Is it sensible to have a left margin on websites?

  RWest 21:50 02 Dec 2007
Locked

I can see the arguments against frames - for one thing, they're complicated; for another, search engines may get confused.

Does anyone have informed view on the use of a fixed left hand margin? I.e. no horizontal frame.
[1] Because screens now are getting wider, so the space is there;
[2] The convenience of having a permanent navigational aid - unlike a table with a left hand column, it wouldn't scroll away up.

I do not at present have a site or I'd test such a thing for search-engine friendliness; I want to know whether a limited frame of that sort would be search engine friendly.....?

  Kemistri 23:20 02 Dec 2007

I only use two layouts - fixed width and dynamic. Both centred. If you want a fixed navbox that doesn't scroll with the content, just use position:fixed - job done.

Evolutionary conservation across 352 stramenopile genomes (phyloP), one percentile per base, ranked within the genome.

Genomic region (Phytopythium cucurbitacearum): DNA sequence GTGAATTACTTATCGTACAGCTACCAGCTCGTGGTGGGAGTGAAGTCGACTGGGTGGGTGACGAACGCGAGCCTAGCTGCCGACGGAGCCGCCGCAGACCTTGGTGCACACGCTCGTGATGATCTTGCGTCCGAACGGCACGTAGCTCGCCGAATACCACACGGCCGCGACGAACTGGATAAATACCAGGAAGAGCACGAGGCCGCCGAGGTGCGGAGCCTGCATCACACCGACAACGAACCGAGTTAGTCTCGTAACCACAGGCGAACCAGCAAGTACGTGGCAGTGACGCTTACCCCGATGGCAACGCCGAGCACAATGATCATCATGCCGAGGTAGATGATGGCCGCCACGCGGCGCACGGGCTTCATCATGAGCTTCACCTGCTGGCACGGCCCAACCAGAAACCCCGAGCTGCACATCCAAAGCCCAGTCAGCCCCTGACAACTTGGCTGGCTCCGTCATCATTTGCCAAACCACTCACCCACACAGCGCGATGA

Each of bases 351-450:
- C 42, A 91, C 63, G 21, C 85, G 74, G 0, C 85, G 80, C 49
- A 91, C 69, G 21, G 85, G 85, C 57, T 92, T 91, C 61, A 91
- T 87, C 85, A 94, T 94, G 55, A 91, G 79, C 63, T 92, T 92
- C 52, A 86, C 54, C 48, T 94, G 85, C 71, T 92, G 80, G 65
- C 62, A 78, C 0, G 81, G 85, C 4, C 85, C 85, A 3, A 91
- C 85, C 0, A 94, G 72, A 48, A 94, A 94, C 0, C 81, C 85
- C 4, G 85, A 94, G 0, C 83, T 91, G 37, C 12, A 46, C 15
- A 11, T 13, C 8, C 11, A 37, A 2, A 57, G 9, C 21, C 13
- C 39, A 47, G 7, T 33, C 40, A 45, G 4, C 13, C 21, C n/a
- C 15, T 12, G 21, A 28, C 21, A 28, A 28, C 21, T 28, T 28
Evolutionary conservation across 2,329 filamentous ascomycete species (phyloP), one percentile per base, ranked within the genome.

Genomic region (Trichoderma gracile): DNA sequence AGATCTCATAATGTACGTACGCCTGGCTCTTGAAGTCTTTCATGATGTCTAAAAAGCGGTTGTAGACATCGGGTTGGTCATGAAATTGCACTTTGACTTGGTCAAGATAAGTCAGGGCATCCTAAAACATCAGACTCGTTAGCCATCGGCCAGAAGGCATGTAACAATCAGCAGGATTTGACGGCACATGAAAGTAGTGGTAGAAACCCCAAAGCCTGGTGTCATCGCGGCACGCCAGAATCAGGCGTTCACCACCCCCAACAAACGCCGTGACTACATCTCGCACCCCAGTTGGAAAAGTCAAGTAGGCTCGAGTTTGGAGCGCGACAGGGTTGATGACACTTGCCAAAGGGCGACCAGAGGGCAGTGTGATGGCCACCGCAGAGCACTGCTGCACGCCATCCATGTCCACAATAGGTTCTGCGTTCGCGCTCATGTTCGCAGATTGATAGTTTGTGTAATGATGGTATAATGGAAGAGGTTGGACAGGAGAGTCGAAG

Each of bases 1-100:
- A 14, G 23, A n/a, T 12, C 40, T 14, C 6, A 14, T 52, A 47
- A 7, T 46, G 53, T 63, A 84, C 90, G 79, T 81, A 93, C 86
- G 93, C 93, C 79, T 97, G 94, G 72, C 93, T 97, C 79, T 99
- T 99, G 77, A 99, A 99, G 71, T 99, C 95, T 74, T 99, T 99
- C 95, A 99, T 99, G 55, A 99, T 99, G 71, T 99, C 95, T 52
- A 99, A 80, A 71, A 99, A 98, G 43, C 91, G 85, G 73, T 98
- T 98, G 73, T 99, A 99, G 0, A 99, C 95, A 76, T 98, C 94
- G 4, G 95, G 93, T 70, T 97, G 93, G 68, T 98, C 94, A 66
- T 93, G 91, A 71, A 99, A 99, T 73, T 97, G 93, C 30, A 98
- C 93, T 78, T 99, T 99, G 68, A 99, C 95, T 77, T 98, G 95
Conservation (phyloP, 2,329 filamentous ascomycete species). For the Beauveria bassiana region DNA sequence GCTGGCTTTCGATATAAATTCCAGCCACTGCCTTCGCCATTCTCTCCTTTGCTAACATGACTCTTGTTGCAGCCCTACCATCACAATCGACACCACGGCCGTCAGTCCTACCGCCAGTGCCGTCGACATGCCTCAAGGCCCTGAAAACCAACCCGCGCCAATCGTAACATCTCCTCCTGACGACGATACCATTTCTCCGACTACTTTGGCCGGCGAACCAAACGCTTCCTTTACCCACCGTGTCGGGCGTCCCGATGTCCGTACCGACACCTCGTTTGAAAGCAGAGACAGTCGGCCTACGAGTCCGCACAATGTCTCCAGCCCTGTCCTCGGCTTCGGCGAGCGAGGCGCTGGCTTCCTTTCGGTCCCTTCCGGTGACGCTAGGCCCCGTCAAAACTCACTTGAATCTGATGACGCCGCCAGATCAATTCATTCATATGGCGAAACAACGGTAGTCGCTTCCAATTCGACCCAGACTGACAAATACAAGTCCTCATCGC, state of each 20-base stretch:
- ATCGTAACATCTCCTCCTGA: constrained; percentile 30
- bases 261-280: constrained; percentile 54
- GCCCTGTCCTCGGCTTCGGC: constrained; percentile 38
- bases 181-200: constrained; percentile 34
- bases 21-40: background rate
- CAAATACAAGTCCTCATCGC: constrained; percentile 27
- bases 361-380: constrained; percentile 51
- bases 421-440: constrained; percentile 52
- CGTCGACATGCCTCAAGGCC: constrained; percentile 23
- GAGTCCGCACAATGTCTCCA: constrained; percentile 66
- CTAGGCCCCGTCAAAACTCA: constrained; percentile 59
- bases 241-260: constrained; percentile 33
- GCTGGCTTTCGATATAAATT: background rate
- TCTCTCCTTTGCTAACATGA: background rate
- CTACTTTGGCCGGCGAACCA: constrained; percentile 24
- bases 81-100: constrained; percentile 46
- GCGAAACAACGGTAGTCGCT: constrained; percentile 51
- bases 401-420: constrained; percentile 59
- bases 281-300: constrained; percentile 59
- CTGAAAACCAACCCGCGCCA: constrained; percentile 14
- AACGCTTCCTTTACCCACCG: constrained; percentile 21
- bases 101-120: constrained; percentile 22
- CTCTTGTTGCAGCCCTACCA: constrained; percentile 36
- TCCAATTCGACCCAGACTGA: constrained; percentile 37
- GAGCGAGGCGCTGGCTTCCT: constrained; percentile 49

RWest 01:49 03 Dec 2007

Ahah ... thanks; I've never heard of that; is it javascript? I mean I've never heard of <position> or an HTML thing. I expect I can find out but I'd appreciate a def. answer and thanks in advance!

  RWest 11:27 03 Dec 2007

Ah.. I've just found out it's part of CSS (style sheets) which I've hardly bothered with. They're mentioned in an HTML book I have ('Black Book' by someone called Holzner - DO NOT buy this book; it has long long lists copied from official specs of HTML with no information on how to use them in practice. If anyone can recommend a good well written HTML book, with examples written in helpful style and ideally with well filled pages and not huge empty margins, please let em know! (I wrote computer books ages ago and took great care over sequence of information, proper explanations, and the index etc etc). A good website would be nice but generlly these have tiny dollops of info interspersed with very large dollps of ads and promotional stuff a l'Americain.

  Chillie 12:48 03 Dec 2007

I to decided to start a website for my village, version 1 was terrible but with the help of many on this forum including Fourm member and FE, I know I have a better site - not yet brilliant.